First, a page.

Absolutely. So, I think that one of the key areas is smart factories, but companies also use other terms, such as factory of the future. It’s really a complex system of self-regulating machines. So, you’re able to take all the data and allow the system to adjust itself. When it sees disruptions, and again, that’s where AI comes in so first off, you have to connect the data points from across all of the world, across your supply chain, across your own production, but also across other data points coming from your different suppliers. When you have all the data, then being able to use the data and use AI to regulate and manage these machines and manage the output in a way that it reduces disruptions in the supply chain, and, at the end of the day, manage the output and match it with demand signals. We’re seeing that another major area, whether you call a smart factory, people still use the term industry 4.0 but at the end of the day, you’re trying to create an environment that A links all the data together and B it’s able to self-regulate itself.

Michael Lonnon

Not so much smart factories it’s just smart practices. From your point of view, and from your experience, what advice would you give to manufacturers looking at ways to improve supply chain connections, predictability, efficiency?

Chandru Shankar

I mean, I’m a big believer in cloud technology. There are still manufacturers who feel they need to protect the data, it needs to be within the four walls etc .. But even for them, when you think about their salespeople or their technicians, their servicemen, service people, when they’re out there, going to the customers, they need access to the data and how they’re going to access it, they’re going to access it through the internet. So, they are still exposing certain elements of the data. So, I think people need to get over the fear and really transform their business into the cloud. It offers so much flexibility for one, it’s not your business. Your business is manufacturing and making parts and provide the services that you are so good at for your customers. Let the technology providers manage your technology, you know, let them keep the solutions up and up and running and up to date as the solutions evolve. I think cloud transformation is huge. It should be the number one priority of the customer if your solutions not already in the cloud. If they are in the cloud, then start to look at AI. That’s obviously a huge area simply because the petabytes of data coming and how do you manage that data and find patterns quickly with the data.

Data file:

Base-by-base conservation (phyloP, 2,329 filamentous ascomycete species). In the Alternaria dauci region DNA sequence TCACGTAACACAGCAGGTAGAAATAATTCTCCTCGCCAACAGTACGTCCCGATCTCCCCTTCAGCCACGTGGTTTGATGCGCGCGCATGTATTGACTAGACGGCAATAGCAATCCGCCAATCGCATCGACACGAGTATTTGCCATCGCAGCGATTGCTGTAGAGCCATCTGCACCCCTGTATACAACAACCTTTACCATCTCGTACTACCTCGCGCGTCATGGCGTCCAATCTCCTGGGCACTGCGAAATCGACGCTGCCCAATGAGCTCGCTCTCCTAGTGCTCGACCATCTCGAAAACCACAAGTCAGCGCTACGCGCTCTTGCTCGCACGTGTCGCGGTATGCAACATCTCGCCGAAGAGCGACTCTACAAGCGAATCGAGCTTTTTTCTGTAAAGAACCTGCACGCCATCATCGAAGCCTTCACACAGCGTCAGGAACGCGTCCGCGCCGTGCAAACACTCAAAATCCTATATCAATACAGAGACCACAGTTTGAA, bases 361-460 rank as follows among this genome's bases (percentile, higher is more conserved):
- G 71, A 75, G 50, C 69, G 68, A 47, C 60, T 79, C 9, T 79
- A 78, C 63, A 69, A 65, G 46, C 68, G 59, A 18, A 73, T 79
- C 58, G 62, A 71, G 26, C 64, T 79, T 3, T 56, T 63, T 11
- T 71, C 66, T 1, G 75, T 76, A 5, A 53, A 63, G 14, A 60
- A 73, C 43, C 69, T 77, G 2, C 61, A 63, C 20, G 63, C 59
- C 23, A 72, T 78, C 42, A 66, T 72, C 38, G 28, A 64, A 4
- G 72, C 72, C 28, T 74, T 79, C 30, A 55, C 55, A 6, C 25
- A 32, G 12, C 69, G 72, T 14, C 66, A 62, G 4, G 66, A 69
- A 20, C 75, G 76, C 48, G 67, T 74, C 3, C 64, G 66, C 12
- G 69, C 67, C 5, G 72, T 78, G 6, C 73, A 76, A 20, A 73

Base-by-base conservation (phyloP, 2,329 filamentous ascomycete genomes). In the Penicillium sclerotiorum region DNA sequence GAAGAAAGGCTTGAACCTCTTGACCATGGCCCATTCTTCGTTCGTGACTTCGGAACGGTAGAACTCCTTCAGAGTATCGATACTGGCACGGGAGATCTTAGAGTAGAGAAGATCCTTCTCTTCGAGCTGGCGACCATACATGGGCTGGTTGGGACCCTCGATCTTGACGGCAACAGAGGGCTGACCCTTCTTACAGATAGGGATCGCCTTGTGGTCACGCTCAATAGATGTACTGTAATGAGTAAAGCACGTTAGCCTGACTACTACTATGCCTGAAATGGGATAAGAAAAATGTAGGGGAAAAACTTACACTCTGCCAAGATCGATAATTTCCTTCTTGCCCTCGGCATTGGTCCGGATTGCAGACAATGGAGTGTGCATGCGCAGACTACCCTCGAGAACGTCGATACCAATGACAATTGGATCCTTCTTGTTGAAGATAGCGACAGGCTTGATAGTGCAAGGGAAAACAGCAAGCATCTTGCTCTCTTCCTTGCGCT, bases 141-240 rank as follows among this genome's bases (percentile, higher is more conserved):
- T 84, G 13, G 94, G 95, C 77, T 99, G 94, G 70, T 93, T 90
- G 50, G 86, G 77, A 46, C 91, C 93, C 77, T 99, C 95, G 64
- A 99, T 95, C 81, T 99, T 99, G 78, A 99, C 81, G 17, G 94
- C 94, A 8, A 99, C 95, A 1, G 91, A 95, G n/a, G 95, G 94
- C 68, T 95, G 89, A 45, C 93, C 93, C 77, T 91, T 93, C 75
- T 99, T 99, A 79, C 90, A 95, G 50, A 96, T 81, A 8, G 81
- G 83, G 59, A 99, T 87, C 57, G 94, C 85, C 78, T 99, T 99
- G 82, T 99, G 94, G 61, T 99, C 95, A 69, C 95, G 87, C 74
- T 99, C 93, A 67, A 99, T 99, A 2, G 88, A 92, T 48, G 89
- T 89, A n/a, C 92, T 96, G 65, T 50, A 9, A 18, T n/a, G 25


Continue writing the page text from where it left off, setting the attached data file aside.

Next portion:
Summary
Chandru suggests that the best way for manufacturers to improve their understanding and management of supply chain is to move to cloud technology.

He believes not all manufacturers have identified the value of doing so. And argues that moving more systems into the cloud makes it easier to connect data between them, improving insight and making it easier to adjust to meet the situation at that time. It also makes it easier to embed more innovative technologies like Artificial Intelligence to further improve productivity and efficiency.

Thanks for listening, until next time, take care of yourselves.

Smart manufacturers find opportunities in supply chain disruption

Get ahead of your supply chain vulnerability issues

Learn more